The majority of individuals seen by the Society are experiencing age-related eye conditions, with many individuals having multiple eye conditions. The most common causes of vision loss in adults are age-related macular degeneration, glaucoma, diabetic retinopathy, and cataracts.

Age-Related Macular Degeneration

Age Related Macular Degeneration

Age-related macular degeneration (AMD) is a common eye disease among people aged 60 and older.  It gradually destroys the macula, the central part of the retina.  When the macula is damaged, the eye loses its ability to see detail, such as small print, facial features, and small objects.  When someone looks at things with the damaged area, objects may seem to fade or disappear.  Straight lines or edges may appear wavy.  It comes in two forms: dry and wet.  Each form requires different techniques to be used by eye care professionals to treat the condition.


Glaucoma is not just one disease.  It is a group of diseases that are all caused by the same event: fluid in the eye builds up and damages the optic nerve.  An eye care professional can help control glaucoma by prescribing eye drops or pills and/or performing laser or other kinds of surgery.  Without treatment, people with glaucoma will slowly lose their peripheral (side) vision.  They seem to be looking through a tunnel.  Over time, straight ahead (central) vision may also decrease until no vision remains. Glaucoma is detected through a comprehensive dilated eye exam.

Diabetic Retinopathy

Diabetic retinopathy is a complication of diabetes and a leading cause of blindness.  It occurs when diabetes damages the tiny blood vessels inside the retina, the light-sensitive tissue at the back of the eye. If someone has diabetic retinopathy, at first one may not notice changes to their vision.  But over time, diabetic retinopathy can worsen and cause vision loss.  Diabetic retinopathy usually affects both eyes.  Keeping blood sugar levels as close to normal as possible and regular visits to your eye care professional will help reduce the risk of permanent vision loss due to diabetic retinopathy.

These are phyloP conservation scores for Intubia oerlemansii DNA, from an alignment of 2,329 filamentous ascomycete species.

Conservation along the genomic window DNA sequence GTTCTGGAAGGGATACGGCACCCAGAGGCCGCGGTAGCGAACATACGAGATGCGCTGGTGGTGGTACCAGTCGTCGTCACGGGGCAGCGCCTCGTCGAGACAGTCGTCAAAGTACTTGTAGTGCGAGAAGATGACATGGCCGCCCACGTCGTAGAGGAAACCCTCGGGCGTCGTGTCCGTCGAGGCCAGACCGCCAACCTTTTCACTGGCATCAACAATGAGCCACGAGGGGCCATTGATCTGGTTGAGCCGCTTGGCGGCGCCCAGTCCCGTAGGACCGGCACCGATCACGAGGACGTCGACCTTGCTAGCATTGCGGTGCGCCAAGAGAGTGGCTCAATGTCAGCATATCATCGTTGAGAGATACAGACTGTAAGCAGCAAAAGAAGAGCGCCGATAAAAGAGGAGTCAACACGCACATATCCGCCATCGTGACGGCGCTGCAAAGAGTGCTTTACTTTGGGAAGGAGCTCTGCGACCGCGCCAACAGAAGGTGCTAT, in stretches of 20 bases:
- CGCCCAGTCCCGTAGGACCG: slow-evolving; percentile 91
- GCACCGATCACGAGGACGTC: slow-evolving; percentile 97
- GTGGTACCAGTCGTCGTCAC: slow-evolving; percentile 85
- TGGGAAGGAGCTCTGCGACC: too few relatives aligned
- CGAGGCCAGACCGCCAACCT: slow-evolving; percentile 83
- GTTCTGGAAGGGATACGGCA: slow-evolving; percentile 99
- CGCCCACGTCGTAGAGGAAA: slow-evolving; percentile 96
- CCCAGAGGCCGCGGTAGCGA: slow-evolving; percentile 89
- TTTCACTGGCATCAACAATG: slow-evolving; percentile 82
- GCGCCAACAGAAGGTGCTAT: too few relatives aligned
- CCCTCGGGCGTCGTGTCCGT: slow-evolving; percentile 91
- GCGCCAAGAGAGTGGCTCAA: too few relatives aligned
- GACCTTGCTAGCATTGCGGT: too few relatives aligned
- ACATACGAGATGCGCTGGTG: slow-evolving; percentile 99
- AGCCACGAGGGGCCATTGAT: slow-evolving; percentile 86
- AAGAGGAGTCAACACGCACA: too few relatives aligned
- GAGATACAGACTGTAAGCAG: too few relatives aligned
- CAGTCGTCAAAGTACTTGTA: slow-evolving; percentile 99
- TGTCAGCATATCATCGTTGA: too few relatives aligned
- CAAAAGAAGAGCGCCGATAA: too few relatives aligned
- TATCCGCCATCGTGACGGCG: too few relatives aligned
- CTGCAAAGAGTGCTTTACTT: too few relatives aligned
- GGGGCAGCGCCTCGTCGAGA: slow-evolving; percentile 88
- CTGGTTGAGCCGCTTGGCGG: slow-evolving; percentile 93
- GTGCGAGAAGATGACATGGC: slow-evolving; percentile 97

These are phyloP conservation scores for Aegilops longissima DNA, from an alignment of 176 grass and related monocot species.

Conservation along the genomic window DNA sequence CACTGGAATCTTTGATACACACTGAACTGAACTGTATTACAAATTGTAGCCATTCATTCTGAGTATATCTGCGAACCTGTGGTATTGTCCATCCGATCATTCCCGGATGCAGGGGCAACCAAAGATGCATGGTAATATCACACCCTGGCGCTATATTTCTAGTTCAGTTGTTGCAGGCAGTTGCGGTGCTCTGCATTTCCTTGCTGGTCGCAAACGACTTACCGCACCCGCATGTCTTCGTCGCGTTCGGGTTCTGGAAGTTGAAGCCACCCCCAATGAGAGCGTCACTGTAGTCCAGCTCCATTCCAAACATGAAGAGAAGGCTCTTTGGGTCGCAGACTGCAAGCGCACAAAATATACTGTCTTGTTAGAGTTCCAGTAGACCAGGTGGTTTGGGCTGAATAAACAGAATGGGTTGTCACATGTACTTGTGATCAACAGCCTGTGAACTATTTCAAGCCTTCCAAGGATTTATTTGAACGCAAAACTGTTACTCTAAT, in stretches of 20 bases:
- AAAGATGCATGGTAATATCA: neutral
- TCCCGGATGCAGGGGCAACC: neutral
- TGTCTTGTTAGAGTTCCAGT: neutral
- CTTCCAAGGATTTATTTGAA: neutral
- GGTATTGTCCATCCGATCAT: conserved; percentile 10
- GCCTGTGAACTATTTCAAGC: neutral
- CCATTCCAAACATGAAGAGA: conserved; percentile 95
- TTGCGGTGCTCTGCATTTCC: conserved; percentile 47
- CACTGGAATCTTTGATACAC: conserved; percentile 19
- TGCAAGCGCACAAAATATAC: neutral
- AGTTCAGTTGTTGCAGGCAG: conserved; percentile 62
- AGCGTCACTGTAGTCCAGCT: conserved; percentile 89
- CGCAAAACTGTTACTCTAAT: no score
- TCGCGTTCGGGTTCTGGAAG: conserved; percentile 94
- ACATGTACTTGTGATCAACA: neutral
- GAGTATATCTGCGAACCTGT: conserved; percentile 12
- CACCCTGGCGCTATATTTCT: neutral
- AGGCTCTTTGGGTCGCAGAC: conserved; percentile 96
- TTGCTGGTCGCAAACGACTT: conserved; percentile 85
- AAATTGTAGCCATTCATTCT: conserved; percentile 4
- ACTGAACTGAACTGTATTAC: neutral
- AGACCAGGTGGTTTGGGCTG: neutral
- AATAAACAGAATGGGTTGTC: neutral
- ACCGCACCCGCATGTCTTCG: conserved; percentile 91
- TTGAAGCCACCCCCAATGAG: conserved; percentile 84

Blurry Seaside Image

A cataract is a clouding of the lens in the eye that affects vision.  The lens must be clear for the retina to receive a sharp image.  If the lens is cloudy from a cataract, the image someone sees will be blurred.  Most cataracts are related to aging.  A cataract can occur in either or both eyes.  It cannot spread from one eye to the other.  Surgery is the effective treatment for advanced cataracts.  Surgery involves removing the cloudy lens and replacing it with an artificial lens.  Cataract surgery is one of the most common operations performed in the United States. 

For Further Assistance

If you, or someone you know, is experiencing blurriness, peripheral vision loss, not able to see straight ahead, having trouble watching television, reading the paper, seeing medication bottles, labels or other visual activities, it is important to see your Ophthalmologist.

For further assistance with one of these eye conditions or others, please make an appointment with the doctors of the Drews Low Vision Clinic.

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